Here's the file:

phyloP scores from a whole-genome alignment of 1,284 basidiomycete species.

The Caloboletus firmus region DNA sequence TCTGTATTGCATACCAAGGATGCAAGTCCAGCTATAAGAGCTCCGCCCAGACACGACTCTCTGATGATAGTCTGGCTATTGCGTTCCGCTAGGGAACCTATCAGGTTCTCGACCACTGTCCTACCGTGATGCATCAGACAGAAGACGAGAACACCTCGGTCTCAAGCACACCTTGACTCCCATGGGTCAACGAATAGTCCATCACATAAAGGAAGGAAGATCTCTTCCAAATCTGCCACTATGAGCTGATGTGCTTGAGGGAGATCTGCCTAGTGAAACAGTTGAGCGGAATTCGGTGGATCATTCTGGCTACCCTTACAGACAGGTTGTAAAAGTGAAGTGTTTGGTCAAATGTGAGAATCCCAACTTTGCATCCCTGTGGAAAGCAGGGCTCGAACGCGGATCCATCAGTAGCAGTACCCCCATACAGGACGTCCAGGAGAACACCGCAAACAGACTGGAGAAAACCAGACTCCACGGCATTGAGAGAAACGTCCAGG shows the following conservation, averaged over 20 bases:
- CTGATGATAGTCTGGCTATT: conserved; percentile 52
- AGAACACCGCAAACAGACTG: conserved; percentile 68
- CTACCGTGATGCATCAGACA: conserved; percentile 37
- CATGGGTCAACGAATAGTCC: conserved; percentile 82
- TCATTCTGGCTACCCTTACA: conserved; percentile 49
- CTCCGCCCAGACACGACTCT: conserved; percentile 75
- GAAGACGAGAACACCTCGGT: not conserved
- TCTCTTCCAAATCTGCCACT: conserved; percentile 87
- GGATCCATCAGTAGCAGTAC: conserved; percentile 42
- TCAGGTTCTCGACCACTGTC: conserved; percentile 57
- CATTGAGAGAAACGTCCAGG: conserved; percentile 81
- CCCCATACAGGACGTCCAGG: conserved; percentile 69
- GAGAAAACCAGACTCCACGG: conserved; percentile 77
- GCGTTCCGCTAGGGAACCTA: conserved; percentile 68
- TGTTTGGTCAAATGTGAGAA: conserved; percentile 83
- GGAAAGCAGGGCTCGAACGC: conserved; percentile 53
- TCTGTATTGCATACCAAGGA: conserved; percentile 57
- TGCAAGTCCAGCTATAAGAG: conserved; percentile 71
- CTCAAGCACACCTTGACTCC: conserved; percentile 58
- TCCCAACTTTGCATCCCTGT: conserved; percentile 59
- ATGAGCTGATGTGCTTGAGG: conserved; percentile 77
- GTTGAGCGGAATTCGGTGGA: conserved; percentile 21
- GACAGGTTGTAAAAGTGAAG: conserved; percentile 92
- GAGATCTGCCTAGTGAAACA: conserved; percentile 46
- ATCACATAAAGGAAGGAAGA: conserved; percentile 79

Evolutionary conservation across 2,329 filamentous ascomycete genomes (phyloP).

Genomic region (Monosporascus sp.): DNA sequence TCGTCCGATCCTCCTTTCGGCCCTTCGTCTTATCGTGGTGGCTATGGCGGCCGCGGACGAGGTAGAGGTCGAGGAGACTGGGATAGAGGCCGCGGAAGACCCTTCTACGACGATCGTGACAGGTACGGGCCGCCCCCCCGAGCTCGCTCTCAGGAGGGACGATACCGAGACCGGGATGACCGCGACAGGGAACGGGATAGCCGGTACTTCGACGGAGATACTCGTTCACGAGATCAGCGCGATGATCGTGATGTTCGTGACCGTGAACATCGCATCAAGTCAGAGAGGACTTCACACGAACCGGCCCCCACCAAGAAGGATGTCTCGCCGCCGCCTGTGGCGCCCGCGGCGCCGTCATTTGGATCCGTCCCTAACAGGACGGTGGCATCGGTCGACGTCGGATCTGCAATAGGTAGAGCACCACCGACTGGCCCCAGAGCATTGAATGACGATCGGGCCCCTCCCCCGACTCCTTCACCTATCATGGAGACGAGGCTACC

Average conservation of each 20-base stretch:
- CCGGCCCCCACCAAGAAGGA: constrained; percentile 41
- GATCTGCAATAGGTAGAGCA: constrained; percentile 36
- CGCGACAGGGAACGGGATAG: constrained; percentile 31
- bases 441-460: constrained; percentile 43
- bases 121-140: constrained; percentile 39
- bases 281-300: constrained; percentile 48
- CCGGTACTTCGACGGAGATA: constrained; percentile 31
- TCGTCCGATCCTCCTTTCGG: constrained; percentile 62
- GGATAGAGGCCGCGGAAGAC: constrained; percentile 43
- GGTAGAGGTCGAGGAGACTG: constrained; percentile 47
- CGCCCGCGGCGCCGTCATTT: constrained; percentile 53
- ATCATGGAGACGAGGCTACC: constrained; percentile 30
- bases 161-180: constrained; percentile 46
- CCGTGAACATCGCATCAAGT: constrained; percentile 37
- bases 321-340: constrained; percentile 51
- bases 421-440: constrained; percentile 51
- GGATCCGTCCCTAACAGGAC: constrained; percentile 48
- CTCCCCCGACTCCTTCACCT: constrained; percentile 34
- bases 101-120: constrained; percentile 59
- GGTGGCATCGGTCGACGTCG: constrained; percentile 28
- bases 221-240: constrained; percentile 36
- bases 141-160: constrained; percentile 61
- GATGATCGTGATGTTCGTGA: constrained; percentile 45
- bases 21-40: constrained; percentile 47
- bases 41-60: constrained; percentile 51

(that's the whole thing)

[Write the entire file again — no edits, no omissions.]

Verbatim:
phyloP scores from a whole-genome alignment of 1,284 basidiomycete species.

The Caloboletus firmus region DNA sequence TCTGTATTGCATACCAAGGATGCAAGTCCAGCTATAAGAGCTCCGCCCAGACACGACTCTCTGATGATAGTCTGGCTATTGCGTTCCGCTAGGGAACCTATCAGGTTCTCGACCACTGTCCTACCGTGATGCATCAGACAGAAGACGAGAACACCTCGGTCTCAAGCACACCTTGACTCCCATGGGTCAACGAATAGTCCATCACATAAAGGAAGGAAGATCTCTTCCAAATCTGCCACTATGAGCTGATGTGCTTGAGGGAGATCTGCCTAGTGAAACAGTTGAGCGGAATTCGGTGGATCATTCTGGCTACCCTTACAGACAGGTTGTAAAAGTGAAGTGTTTGGTCAAATGTGAGAATCCCAACTTTGCATCCCTGTGGAAAGCAGGGCTCGAACGCGGATCCATCAGTAGCAGTACCCCCATACAGGACGTCCAGGAGAACACCGCAAACAGACTGGAGAAAACCAGACTCCACGGCATTGAGAGAAACGTCCAGG shows the following conservation, averaged over 20 bases:
- CTGATGATAGTCTGGCTATT: conserved; percentile 52
- AGAACACCGCAAACAGACTG: conserved; percentile 68
- CTACCGTGATGCATCAGACA: conserved; percentile 37
- CATGGGTCAACGAATAGTCC: conserved; percentile 82
- TCATTCTGGCTACCCTTACA: conserved; percentile 49
- CTCCGCCCAGACACGACTCT: conserved; percentile 75
- GAAGACGAGAACACCTCGGT: not conserved
- TCTCTTCCAAATCTGCCACT: conserved; percentile 87
- GGATCCATCAGTAGCAGTAC: conserved; percentile 42
- TCAGGTTCTCGACCACTGTC: conserved; percentile 57
- CATTGAGAGAAACGTCCAGG: conserved; percentile 81
- CCCCATACAGGACGTCCAGG: conserved; percentile 69
- GAGAAAACCAGACTCCACGG: conserved; percentile 77
- GCGTTCCGCTAGGGAACCTA: conserved; percentile 68
- TGTTTGGTCAAATGTGAGAA: conserved; percentile 83
- GGAAAGCAGGGCTCGAACGC: conserved; percentile 53
- TCTGTATTGCATACCAAGGA: conserved; percentile 57
- TGCAAGTCCAGCTATAAGAG: conserved; percentile 71
- CTCAAGCACACCTTGACTCC: conserved; percentile 58
- TCCCAACTTTGCATCCCTGT: conserved; percentile 59
- ATGAGCTGATGTGCTTGAGG: conserved; percentile 77
- GTTGAGCGGAATTCGGTGGA: conserved; percentile 21
- GACAGGTTGTAAAAGTGAAG: conserved; percentile 92
- GAGATCTGCCTAGTGAAACA: conserved; percentile 46
- ATCACATAAAGGAAGGAAGA: conserved; percentile 79

Evolutionary conservation across 2,329 filamentous ascomycete genomes (phyloP).

Genomic region (Monosporascus sp.): DNA sequence TCGTCCGATCCTCCTTTCGGCCCTTCGTCTTATCGTGGTGGCTATGGCGGCCGCGGACGAGGTAGAGGTCGAGGAGACTGGGATAGAGGCCGCGGAAGACCCTTCTACGACGATCGTGACAGGTACGGGCCGCCCCCCCGAGCTCGCTCTCAGGAGGGACGATACCGAGACCGGGATGACCGCGACAGGGAACGGGATAGCCGGTACTTCGACGGAGATACTCGTTCACGAGATCAGCGCGATGATCGTGATGTTCGTGACCGTGAACATCGCATCAAGTCAGAGAGGACTTCACACGAACCGGCCCCCACCAAGAAGGATGTCTCGCCGCCGCCTGTGGCGCCCGCGGCGCCGTCATTTGGATCCGTCCCTAACAGGACGGTGGCATCGGTCGACGTCGGATCTGCAATAGGTAGAGCACCACCGACTGGCCCCAGAGCATTGAATGACGATCGGGCCCCTCCCCCGACTCCTTCACCTATCATGGAGACGAGGCTACC

Average conservation of each 20-base stretch:
- CCGGCCCCCACCAAGAAGGA: constrained; percentile 41
- GATCTGCAATAGGTAGAGCA: constrained; percentile 36
- CGCGACAGGGAACGGGATAG: constrained; percentile 31
- bases 441-460: constrained; percentile 43
- bases 121-140: constrained; percentile 39
- bases 281-300: constrained; percentile 48
- CCGGTACTTCGACGGAGATA: constrained; percentile 31
- TCGTCCGATCCTCCTTTCGG: constrained; percentile 62
- GGATAGAGGCCGCGGAAGAC: constrained; percentile 43
- GGTAGAGGTCGAGGAGACTG: constrained; percentile 47
- CGCCCGCGGCGCCGTCATTT: constrained; percentile 53
- ATCATGGAGACGAGGCTACC: constrained; percentile 30
- bases 161-180: constrained; percentile 46
- CCGTGAACATCGCATCAAGT: constrained; percentile 37
- bases 321-340: constrained; percentile 51
- bases 421-440: constrained; percentile 51
- GGATCCGTCCCTAACAGGAC: constrained; percentile 48
- CTCCCCCGACTCCTTCACCT: constrained; percentile 34
- bases 101-120: constrained; percentile 59
- GGTGGCATCGGTCGACGTCG: constrained; percentile 28
- bases 221-240: constrained; percentile 36
- bases 141-160: constrained; percentile 61
- GATGATCGTGATGTTCGTGA: constrained; percentile 45
- bases 21-40: constrained; percentile 47
- bases 41-60: constrained; percentile 51